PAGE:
By the finale of SUNSET BOULEVARD, as Norma Desmond descends the staircase and utters one of the most famous lines in the history of the movies, we've in turn witnessed one of the most shattering indictments of the medium, seen before or since its 1950 release. You could discuss how director Billy Wilder's undisputed classic is all about mental illness, how Gloria Swanson so urgently (yet delicately) creates a convincing portrait of a simmering madness. Is it medical? Neurological? Jettisoning that, I think it's closer to the disease of Hollywood itself - a complete immersal in the land of make-believe. A lifetime spent building a fantasy fed by the creative types and sycophantic assistants around her. To say nothing of an adoring (and ultimately fickle) public. Deification, perhaps?
Is there room for reality in such a life? Any real estate left in the brain to consider anything besides show business? Recall that great moment in THE PLAYER, when Tim Robbins' Hollywood honcho asks his co-horts: "We're educated people. Can't we talk about anything besides movies?" They all laugh.
Self-worth in celebrity infested Los Angeles is so often defined by fame. But they'll forget you, just you wait. You're left with memories that become your present day. You conveniently ignore the change of season. In a seeming aside, Bob Woodward wrote of an observant woman in his biography of the late John Belushi, Wired. Someone who happened upon the fading actor/comedian in public as he was watching himself on a screen, four years after his pinnacle of fame. She remarked that she was witnessing a contemporary, true-life Norma Desmond, in the flesh. While I'm trotting out pop culture icons, I can also remember an interview with Henry Winkler in which he described Hollywood as a town filled with so many has-beens, "bruised bananas".
Joe Gillis (William Holden) isn't around long enough to become such, but is one of that even larger group, the "would-" or "wanna-be"s. He is a struggling screenwriter, failing in his meetings with studio execs and outrunning those hired to repossess his automobile. But one day he seals his fate by turning into the driveway of an old mansion, owned by former starlet of the silents, Norma Desmond. He recognizes her, alright, and soon finds himself in her employ, editing a screenplay called Salome that she has fashioned to be her big comeback. He finds it an unruly mess, no doubt a reflection of its author.
Gillis, hardly in a position to refuse, begins living in the great mansion, and lavished by his hostess with expensive clothes. Ever self-aware, he grows comfortable with the arrangement, but soon learns of the depth of the seams in the facade. Norma is deeply depressed, suicidal. She will think nothing of slitting her wrists for attention. Norma's butler Max (played by director Erich von Stroheim) reveals large, telling secrets about his relationship with her. Joe later attends a New Year's Eve party she throws, discovering he is the only guest, his suspicions of her intentions confirmed.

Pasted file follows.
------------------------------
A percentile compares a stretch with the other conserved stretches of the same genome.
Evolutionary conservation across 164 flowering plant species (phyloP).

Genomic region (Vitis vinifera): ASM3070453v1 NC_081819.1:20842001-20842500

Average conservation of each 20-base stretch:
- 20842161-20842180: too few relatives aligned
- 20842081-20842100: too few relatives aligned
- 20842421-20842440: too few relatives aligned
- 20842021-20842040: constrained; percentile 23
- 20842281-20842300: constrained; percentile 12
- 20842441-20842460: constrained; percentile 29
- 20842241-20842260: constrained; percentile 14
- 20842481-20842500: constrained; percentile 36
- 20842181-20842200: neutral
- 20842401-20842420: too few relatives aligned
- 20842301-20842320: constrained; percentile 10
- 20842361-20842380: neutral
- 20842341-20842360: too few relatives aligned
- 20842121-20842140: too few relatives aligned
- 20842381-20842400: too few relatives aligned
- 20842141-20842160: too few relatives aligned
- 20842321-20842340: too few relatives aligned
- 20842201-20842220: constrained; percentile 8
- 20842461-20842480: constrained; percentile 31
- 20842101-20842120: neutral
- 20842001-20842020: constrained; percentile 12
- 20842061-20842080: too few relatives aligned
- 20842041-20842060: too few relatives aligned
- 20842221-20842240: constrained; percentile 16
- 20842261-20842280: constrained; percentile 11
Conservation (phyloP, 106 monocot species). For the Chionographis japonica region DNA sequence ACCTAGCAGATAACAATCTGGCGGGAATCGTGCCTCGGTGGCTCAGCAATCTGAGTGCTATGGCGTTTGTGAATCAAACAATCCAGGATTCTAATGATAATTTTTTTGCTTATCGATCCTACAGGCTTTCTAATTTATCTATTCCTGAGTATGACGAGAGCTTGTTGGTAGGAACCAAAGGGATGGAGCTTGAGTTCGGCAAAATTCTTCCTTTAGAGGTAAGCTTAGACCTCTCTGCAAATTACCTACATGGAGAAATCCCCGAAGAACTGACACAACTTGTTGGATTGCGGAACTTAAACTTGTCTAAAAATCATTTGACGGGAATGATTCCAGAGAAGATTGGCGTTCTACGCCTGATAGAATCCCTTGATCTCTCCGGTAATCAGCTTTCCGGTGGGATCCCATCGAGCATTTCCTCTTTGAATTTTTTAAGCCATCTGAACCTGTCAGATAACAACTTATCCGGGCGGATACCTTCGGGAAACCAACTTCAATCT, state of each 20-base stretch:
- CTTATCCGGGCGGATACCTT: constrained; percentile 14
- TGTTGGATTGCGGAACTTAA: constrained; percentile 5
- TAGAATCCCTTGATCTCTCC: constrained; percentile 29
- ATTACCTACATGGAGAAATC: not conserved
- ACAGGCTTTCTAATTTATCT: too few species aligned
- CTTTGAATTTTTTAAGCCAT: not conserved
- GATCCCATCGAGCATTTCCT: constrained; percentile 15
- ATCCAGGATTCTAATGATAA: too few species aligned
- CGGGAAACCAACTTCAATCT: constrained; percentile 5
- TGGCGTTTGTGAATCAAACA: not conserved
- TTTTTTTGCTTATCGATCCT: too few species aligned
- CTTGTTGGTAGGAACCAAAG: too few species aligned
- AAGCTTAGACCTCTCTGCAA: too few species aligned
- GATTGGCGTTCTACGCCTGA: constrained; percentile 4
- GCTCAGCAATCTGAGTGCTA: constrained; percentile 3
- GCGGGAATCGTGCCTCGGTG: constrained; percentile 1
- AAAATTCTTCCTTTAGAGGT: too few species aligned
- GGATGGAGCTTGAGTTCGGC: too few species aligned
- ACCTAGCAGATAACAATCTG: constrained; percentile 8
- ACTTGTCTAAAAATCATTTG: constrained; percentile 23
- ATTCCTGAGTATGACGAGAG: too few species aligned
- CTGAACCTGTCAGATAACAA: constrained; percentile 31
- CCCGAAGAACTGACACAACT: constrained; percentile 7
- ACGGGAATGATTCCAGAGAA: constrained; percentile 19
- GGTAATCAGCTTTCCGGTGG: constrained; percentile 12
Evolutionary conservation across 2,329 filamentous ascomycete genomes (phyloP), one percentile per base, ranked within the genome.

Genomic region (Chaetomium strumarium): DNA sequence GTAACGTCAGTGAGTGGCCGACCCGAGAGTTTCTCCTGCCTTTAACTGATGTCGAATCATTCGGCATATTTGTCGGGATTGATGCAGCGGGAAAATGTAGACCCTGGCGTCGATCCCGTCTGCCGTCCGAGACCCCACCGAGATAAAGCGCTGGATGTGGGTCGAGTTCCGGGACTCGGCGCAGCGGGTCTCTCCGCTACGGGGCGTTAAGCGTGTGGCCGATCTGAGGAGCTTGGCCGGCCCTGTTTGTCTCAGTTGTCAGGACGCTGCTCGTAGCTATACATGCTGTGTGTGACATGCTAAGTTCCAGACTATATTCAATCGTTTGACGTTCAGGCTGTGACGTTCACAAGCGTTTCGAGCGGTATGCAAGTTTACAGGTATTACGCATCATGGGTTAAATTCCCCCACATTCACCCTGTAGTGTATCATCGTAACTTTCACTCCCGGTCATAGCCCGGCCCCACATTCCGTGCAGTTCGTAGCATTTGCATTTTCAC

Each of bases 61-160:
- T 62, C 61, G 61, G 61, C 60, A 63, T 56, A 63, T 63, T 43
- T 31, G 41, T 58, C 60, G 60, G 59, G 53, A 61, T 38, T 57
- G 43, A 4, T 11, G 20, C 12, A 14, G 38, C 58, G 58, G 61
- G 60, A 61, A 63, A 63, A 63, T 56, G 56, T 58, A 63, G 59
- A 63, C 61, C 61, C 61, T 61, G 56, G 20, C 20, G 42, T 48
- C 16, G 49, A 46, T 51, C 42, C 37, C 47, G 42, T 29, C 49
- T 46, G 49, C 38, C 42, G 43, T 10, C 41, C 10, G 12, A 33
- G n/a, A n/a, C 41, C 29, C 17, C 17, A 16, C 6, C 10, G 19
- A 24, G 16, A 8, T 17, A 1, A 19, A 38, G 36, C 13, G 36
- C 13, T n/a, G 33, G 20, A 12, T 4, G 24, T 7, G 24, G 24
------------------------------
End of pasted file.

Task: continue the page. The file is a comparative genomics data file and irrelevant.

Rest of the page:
But Joe is meanwhile falling for Betty (Nancy Olson), a script girl at Paramount who at the beginning of SUNSET BOULEVARD is observed criticizing one of his efforts. Later, she sees promise in his work and desires collaboration. Joe takes to secret late night meetings at the studio with her. Despite Betty's engagement with Joe's friend, Artie (Jack Webb, in a very entertaining performance), she becomes involved with the fledgling writer.
Things seem to brighten for Ms. Desmond after Salome is delivered to the studio. She'll even score a meeting Mr. Cecil B. DeMille. But things aren't as they seem. Comebacks are only imagined. Norma owns a gun.
SUNSET BOULEVARD is as cold and brilliant a Hollywood portrait as I've ever seen. Grim, but often grimly funny. There have been many other task taking Tinseltown sagas, most satirical, but none quite achieving the devastating coda of Wilder's film. The director, co-authoring with Charles Brackett and D.M. Marshman, Jr., utilizes the familiar device of having yet another actor of silent films failing to make the transition to talkies. Convenient enough, but Norma's story is timeless, and still playing out, right at this moment, I'll bet. Someone is sitting in his or her rotting Bel Air mansion (or perhaps dumpy walk up in Echo Park) surrounded by head shots and/or watching their old work, just like Norma does (in one of the film's numerous haunting images), dreaming. Dying.
The film is narrated by a character who is murdered, one who became a victim of celebrity. But Norma is left to suffer, even as she is led down that staircase, believing that she is filming a movie, at long last! She lets Mr. DeMille know she is indeed ready for her close up.